ad placeholder

Posted on March 31, 2014 by staff

Twitter Passwords Worth More Than Credit Card Details

Twitter Passwords Worth More Than Credit Card Details

Stolen Twitter passwords are now worth more to cyber criminals than credit card details, as they provide hints on how to hack into other aspects of a victim’s online identity.

According to new research, the law of supply and demand affects the cybercrime industry in the same way it does legitimate business.

Credit card details – once the “currency of the black market” – were worth between $20 and $40 when fresh, quickly dropping to as low as $2 when “stale”. But recent data breaches have caused a glut of data to flood onto the market, slashing the cost of stolen card details, according to security expert Michael Callahan of Juniper Networks.

Access to social media accounts such as Twitter can be worth far more, varying from $16 to more than $325.

Mr Callahan said: “Social media and other credentials include usernames and passwords, which can often be used as an entry point to launch attacks on that person’s accounts on a number of other sites.

“Given the number of people that tend to use the same username and passwords, hacking one account can often yield other valuable information such as online banking or e-commerce accounts. By stealing Joe Smith’s account information on one site, the criminal might gain access to his information on ten sites.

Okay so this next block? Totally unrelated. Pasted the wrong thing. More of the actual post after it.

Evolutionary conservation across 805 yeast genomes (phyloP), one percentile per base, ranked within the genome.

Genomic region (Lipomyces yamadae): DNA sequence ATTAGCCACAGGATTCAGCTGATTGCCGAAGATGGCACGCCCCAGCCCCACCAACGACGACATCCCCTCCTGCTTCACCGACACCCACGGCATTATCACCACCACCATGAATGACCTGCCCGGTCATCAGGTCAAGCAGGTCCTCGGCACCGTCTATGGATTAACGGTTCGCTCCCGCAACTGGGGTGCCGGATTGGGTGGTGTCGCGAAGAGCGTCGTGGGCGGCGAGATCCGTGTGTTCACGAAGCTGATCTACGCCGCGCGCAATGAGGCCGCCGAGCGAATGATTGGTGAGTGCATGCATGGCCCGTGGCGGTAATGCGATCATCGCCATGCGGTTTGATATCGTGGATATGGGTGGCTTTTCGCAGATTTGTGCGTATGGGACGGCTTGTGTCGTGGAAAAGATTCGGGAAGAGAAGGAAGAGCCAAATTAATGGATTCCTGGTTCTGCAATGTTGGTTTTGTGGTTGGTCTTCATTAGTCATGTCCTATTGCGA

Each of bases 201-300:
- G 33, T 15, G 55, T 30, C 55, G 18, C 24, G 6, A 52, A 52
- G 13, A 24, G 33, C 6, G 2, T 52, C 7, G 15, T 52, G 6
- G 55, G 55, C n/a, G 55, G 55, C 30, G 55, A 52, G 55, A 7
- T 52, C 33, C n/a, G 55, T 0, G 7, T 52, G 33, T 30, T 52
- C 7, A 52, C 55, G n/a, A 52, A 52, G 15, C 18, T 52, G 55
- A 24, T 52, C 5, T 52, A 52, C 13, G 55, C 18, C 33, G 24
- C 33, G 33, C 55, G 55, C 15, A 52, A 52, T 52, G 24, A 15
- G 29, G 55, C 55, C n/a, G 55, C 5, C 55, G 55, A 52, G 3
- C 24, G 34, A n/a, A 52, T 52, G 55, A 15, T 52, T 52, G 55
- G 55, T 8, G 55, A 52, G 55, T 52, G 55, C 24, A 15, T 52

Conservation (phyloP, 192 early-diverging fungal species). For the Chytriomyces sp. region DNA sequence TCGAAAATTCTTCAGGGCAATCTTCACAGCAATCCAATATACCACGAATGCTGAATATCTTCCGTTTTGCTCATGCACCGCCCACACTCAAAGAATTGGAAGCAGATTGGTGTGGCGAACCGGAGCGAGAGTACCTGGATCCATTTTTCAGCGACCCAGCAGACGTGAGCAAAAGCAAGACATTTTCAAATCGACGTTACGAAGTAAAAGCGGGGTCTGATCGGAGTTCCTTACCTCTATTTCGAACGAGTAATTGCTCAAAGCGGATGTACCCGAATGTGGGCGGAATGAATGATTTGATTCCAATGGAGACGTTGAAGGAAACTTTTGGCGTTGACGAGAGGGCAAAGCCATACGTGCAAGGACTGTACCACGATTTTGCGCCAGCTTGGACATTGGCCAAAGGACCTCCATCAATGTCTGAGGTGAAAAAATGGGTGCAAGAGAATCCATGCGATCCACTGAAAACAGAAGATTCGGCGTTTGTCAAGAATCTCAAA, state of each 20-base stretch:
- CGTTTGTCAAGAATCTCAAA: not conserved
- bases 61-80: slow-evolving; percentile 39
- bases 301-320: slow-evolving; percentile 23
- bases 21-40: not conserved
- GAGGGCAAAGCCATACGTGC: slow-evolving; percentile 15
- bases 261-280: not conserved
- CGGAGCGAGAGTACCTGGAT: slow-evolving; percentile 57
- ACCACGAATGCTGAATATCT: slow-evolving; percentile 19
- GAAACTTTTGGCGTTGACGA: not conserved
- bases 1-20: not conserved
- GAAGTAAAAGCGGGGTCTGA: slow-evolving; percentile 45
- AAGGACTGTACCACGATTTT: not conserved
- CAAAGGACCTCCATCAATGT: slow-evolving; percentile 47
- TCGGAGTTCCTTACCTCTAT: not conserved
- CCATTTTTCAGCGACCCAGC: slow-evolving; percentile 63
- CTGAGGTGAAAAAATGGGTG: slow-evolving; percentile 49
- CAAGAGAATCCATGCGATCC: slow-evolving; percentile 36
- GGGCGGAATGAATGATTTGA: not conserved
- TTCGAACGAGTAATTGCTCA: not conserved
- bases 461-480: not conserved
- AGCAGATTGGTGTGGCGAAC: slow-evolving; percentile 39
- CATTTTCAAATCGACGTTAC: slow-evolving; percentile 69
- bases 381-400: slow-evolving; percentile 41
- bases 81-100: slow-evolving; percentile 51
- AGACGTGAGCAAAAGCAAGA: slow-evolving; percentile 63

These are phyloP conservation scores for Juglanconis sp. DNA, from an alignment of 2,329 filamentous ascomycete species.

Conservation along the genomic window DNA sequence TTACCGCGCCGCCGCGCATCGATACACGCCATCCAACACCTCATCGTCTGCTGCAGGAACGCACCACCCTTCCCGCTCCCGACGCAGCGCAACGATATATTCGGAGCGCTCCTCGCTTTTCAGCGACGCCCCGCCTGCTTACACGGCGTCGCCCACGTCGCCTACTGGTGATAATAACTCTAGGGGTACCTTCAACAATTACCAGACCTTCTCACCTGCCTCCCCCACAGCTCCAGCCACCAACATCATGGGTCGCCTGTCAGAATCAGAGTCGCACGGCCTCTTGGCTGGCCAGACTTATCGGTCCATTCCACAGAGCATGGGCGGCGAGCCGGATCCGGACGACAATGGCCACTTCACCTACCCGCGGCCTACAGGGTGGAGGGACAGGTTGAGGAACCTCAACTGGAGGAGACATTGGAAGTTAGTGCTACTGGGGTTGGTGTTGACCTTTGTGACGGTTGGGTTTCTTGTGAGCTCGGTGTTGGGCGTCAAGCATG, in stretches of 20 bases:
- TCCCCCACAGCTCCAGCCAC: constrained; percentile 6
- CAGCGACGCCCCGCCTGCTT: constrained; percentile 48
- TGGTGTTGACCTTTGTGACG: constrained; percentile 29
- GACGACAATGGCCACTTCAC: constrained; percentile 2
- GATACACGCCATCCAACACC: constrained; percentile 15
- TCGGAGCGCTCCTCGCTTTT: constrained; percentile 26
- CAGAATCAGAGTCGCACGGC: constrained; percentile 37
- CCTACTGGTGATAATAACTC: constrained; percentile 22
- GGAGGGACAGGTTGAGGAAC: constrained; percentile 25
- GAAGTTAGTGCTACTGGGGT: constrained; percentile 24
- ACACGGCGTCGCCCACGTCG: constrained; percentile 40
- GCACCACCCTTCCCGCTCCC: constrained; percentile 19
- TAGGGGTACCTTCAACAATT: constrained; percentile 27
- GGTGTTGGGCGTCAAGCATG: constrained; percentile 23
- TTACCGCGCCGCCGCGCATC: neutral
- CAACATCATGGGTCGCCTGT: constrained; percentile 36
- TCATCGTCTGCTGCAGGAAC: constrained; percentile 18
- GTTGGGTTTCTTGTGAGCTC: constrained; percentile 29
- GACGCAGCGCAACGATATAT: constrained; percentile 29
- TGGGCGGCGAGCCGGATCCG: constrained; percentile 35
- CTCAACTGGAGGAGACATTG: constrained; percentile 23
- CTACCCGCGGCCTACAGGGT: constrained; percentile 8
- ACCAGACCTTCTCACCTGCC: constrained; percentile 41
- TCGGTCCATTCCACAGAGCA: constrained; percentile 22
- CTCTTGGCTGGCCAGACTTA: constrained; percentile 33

“An individual’s stolen account information can be used to spear-phish the accounts of friends, family and co-workers for additional financial gain.”

A new report from the company warns that in the coming years we will see more activity in darknets, malware and the ability of criminals to stage cyber attacks increasing faster than the capability of law enforcement agencies to stop them.

Callahan said it was vital for people to use different passwords for each site, so that if one account is compromised it will not allow the hackers access to their whole digital lives, and to be wary of clicking unusual links in emails from strangers.